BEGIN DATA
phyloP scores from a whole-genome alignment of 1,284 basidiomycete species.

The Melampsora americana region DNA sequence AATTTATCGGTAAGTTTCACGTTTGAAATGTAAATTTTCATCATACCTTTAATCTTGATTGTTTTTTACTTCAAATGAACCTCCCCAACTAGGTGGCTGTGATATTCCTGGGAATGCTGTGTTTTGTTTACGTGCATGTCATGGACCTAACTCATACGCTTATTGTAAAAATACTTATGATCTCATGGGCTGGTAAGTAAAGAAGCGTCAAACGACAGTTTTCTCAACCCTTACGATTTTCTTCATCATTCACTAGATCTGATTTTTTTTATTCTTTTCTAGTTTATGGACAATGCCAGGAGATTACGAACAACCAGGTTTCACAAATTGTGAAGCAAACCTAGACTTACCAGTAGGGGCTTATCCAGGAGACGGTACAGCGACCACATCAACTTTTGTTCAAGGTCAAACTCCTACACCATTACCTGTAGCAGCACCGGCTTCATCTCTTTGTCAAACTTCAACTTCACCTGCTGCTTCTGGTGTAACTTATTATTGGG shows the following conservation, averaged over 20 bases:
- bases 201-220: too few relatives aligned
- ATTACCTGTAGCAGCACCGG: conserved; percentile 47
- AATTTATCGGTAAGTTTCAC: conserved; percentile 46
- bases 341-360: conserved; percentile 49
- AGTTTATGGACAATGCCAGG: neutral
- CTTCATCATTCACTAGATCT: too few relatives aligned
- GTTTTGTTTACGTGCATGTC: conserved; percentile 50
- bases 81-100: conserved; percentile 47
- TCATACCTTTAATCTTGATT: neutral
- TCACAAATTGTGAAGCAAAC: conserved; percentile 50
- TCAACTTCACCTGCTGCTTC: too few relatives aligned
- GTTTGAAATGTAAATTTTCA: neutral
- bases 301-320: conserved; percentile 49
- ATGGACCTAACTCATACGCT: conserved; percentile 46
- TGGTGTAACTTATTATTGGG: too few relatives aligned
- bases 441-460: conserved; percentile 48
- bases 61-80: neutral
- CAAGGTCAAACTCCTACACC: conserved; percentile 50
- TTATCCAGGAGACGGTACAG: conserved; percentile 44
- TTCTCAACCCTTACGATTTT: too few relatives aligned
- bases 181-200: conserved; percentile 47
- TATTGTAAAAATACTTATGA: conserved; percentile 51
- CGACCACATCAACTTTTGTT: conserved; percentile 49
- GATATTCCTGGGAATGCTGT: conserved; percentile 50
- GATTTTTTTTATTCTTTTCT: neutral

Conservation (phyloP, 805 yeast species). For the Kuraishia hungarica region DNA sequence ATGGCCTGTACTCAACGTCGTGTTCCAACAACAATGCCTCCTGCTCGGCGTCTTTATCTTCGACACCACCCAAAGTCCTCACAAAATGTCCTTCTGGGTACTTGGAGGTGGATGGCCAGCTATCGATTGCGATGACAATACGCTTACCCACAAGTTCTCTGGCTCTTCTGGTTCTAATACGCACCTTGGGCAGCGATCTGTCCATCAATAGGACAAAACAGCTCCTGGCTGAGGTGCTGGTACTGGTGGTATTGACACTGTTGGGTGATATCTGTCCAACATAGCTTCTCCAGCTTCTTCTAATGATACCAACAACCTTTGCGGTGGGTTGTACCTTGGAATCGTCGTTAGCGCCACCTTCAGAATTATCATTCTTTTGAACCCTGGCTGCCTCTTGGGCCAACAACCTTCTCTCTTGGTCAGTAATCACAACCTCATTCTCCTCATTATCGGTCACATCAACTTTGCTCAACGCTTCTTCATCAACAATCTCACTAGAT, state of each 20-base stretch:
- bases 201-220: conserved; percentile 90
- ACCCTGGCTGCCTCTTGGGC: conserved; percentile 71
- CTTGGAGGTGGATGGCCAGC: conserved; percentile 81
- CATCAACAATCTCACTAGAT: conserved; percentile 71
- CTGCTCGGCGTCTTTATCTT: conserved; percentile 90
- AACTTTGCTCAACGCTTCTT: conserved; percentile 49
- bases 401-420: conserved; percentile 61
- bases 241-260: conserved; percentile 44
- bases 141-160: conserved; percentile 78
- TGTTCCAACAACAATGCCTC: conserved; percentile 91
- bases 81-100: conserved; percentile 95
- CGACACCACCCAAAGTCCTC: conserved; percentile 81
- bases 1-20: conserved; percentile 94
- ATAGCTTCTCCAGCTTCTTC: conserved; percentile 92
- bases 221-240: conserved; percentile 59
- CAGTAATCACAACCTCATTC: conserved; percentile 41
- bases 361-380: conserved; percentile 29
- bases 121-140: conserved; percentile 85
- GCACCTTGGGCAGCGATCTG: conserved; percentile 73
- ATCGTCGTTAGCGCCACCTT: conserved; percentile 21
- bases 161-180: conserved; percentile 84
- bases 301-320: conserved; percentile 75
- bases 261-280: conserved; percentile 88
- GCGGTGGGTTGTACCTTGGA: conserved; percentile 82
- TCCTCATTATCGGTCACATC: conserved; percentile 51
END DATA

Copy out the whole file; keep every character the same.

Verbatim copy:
phyloP scores from a whole-genome alignment of 1,284 basidiomycete species.

The Melampsora americana region DNA sequence AATTTATCGGTAAGTTTCACGTTTGAAATGTAAATTTTCATCATACCTTTAATCTTGATTGTTTTTTACTTCAAATGAACCTCCCCAACTAGGTGGCTGTGATATTCCTGGGAATGCTGTGTTTTGTTTACGTGCATGTCATGGACCTAACTCATACGCTTATTGTAAAAATACTTATGATCTCATGGGCTGGTAAGTAAAGAAGCGTCAAACGACAGTTTTCTCAACCCTTACGATTTTCTTCATCATTCACTAGATCTGATTTTTTTTATTCTTTTCTAGTTTATGGACAATGCCAGGAGATTACGAACAACCAGGTTTCACAAATTGTGAAGCAAACCTAGACTTACCAGTAGGGGCTTATCCAGGAGACGGTACAGCGACCACATCAACTTTTGTTCAAGGTCAAACTCCTACACCATTACCTGTAGCAGCACCGGCTTCATCTCTTTGTCAAACTTCAACTTCACCTGCTGCTTCTGGTGTAACTTATTATTGGG shows the following conservation, averaged over 20 bases:
- bases 201-220: too few relatives aligned
- ATTACCTGTAGCAGCACCGG: conserved; percentile 47
- AATTTATCGGTAAGTTTCAC: conserved; percentile 46
- bases 341-360: conserved; percentile 49
- AGTTTATGGACAATGCCAGG: neutral
- CTTCATCATTCACTAGATCT: too few relatives aligned
- GTTTTGTTTACGTGCATGTC: conserved; percentile 50
- bases 81-100: conserved; percentile 47
- TCATACCTTTAATCTTGATT: neutral
- TCACAAATTGTGAAGCAAAC: conserved; percentile 50
- TCAACTTCACCTGCTGCTTC: too few relatives aligned
- GTTTGAAATGTAAATTTTCA: neutral
- bases 301-320: conserved; percentile 49
- ATGGACCTAACTCATACGCT: conserved; percentile 46
- TGGTGTAACTTATTATTGGG: too few relatives aligned
- bases 441-460: conserved; percentile 48
- bases 61-80: neutral
- CAAGGTCAAACTCCTACACC: conserved; percentile 50
- TTATCCAGGAGACGGTACAG: conserved; percentile 44
- TTCTCAACCCTTACGATTTT: too few relatives aligned
- bases 181-200: conserved; percentile 47
- TATTGTAAAAATACTTATGA: conserved; percentile 51
- CGACCACATCAACTTTTGTT: conserved; percentile 49
- GATATTCCTGGGAATGCTGT: conserved; percentile 50
- GATTTTTTTTATTCTTTTCT: neutral

Conservation (phyloP, 805 yeast species). For the Kuraishia hungarica region DNA sequence ATGGCCTGTACTCAACGTCGTGTTCCAACAACAATGCCTCCTGCTCGGCGTCTTTATCTTCGACACCACCCAAAGTCCTCACAAAATGTCCTTCTGGGTACTTGGAGGTGGATGGCCAGCTATCGATTGCGATGACAATACGCTTACCCACAAGTTCTCTGGCTCTTCTGGTTCTAATACGCACCTTGGGCAGCGATCTGTCCATCAATAGGACAAAACAGCTCCTGGCTGAGGTGCTGGTACTGGTGGTATTGACACTGTTGGGTGATATCTGTCCAACATAGCTTCTCCAGCTTCTTCTAATGATACCAACAACCTTTGCGGTGGGTTGTACCTTGGAATCGTCGTTAGCGCCACCTTCAGAATTATCATTCTTTTGAACCCTGGCTGCCTCTTGGGCCAACAACCTTCTCTCTTGGTCAGTAATCACAACCTCATTCTCCTCATTATCGGTCACATCAACTTTGCTCAACGCTTCTTCATCAACAATCTCACTAGAT, state of each 20-base stretch:
- bases 201-220: conserved; percentile 90
- ACCCTGGCTGCCTCTTGGGC: conserved; percentile 71
- CTTGGAGGTGGATGGCCAGC: conserved; percentile 81
- CATCAACAATCTCACTAGAT: conserved; percentile 71
- CTGCTCGGCGTCTTTATCTT: conserved; percentile 90
- AACTTTGCTCAACGCTTCTT: conserved; percentile 49
- bases 401-420: conserved; percentile 61
- bases 241-260: conserved; percentile 44
- bases 141-160: conserved; percentile 78
- TGTTCCAACAACAATGCCTC: conserved; percentile 91
- bases 81-100: conserved; percentile 95
- CGACACCACCCAAAGTCCTC: conserved; percentile 81
- bases 1-20: conserved; percentile 94
- ATAGCTTCTCCAGCTTCTTC: conserved; percentile 92
- bases 221-240: conserved; percentile 59
- CAGTAATCACAACCTCATTC: conserved; percentile 41
- bases 361-380: conserved; percentile 29
- bases 121-140: conserved; percentile 85
- GCACCTTGGGCAGCGATCTG: conserved; percentile 73
- ATCGTCGTTAGCGCCACCTT: conserved; percentile 21
- bases 161-180: conserved; percentile 84
- bases 301-320: conserved; percentile 75
- bases 261-280: conserved; percentile 88
- GCGGTGGGTTGTACCTTGGA: conserved; percentile 82
- TCCTCATTATCGGTCACATC: conserved; percentile 51